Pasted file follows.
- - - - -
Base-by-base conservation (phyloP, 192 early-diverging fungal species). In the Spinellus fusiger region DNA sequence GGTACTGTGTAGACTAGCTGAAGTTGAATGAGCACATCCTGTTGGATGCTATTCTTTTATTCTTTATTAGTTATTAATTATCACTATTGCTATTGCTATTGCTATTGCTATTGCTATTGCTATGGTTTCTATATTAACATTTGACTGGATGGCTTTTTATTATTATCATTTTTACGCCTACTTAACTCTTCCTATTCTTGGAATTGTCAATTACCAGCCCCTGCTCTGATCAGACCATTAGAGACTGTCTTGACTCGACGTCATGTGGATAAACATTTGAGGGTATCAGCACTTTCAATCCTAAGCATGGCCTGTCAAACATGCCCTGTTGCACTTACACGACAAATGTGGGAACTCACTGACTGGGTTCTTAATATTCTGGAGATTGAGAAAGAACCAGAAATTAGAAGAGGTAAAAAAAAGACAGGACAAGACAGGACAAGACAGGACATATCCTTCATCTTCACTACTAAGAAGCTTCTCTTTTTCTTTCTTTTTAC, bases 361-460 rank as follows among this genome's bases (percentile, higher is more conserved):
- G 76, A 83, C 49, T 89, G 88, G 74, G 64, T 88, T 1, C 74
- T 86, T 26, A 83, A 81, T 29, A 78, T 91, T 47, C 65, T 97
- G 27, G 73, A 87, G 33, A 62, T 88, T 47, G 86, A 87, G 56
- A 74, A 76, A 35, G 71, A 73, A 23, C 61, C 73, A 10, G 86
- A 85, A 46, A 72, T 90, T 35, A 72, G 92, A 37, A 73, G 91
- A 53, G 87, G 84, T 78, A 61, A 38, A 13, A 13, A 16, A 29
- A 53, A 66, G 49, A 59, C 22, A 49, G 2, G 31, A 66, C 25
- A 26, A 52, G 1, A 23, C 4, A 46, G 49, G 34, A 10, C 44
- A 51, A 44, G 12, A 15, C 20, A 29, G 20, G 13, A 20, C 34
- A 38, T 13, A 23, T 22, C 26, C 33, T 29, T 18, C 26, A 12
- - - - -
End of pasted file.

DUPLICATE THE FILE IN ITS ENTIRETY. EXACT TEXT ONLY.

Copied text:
Base-by-base conservation (phyloP, 192 early-diverging fungal species). In the Spinellus fusiger region DNA sequence GGTACTGTGTAGACTAGCTGAAGTTGAATGAGCACATCCTGTTGGATGCTATTCTTTTATTCTTTATTAGTTATTAATTATCACTATTGCTATTGCTATTGCTATTGCTATTGCTATTGCTATGGTTTCTATATTAACATTTGACTGGATGGCTTTTTATTATTATCATTTTTACGCCTACTTAACTCTTCCTATTCTTGGAATTGTCAATTACCAGCCCCTGCTCTGATCAGACCATTAGAGACTGTCTTGACTCGACGTCATGTGGATAAACATTTGAGGGTATCAGCACTTTCAATCCTAAGCATGGCCTGTCAAACATGCCCTGTTGCACTTACACGACAAATGTGGGAACTCACTGACTGGGTTCTTAATATTCTGGAGATTGAGAAAGAACCAGAAATTAGAAGAGGTAAAAAAAAGACAGGACAAGACAGGACAAGACAGGACATATCCTTCATCTTCACTACTAAGAAGCTTCTCTTTTTCTTTCTTTTTAC, bases 361-460 rank as follows among this genome's bases (percentile, higher is more conserved):
- G 76, A 83, C 49, T 89, G 88, G 74, G 64, T 88, T 1, C 74
- T 86, T 26, A 83, A 81, T 29, A 78, T 91, T 47, C 65, T 97
- G 27, G 73, A 87, G 33, A 62, T 88, T 47, G 86, A 87, G 56
- A 74, A 76, A 35, G 71, A 73, A 23, C 61, C 73, A 10, G 86
- A 85, A 46, A 72, T 90, T 35, A 72, G 92, A 37, A 73, G 91
- A 53, G 87, G 84, T 78, A 61, A 38, A 13, A 13, A 16, A 29
- A 53, A 66, G 49, A 59, C 22, A 49, G 2, G 31, A 66, C 25
- A 26, A 52, G 1, A 23, C 4, A 46, G 49, G 34, A 10, C 44
- A 51, A 44, G 12, A 15, C 20, A 29, G 20, G 13, A 20, C 34
- A 38, T 13, A 23, T 22, C 26, C 33, T 29, T 18, C 26, A 12